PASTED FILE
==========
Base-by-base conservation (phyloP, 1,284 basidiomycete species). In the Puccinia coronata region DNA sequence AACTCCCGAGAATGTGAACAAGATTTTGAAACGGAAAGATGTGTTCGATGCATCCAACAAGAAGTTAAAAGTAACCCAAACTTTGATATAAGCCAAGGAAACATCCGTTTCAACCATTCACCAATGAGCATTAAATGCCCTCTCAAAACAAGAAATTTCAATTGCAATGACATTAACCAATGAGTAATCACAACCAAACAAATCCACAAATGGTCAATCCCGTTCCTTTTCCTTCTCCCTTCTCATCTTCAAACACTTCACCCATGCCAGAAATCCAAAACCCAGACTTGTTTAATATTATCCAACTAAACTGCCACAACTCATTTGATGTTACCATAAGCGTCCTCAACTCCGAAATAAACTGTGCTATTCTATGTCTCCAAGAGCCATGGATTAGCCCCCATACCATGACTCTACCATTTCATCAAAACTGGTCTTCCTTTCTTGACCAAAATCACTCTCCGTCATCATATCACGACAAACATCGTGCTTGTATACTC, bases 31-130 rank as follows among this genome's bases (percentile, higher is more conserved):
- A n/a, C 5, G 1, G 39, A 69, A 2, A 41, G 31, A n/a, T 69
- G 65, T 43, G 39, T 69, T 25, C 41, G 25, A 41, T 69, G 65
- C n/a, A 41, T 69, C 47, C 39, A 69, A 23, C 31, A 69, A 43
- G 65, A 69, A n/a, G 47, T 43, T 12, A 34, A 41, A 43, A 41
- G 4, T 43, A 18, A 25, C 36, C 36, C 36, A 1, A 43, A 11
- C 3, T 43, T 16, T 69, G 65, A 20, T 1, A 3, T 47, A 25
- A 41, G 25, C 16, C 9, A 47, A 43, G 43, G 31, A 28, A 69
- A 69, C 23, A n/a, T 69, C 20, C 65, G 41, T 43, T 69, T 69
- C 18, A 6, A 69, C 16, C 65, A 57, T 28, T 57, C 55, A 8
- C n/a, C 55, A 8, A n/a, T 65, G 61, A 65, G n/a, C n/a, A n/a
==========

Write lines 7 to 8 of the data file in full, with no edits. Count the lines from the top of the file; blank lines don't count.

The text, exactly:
- C 3, T 43, T 16, T 69, G 65, A 20, T 1, A 3, T 47, A 25
- A 41, G 25, C 16, C 9, A 47, A 43, G 43, G 31, A 28, A 69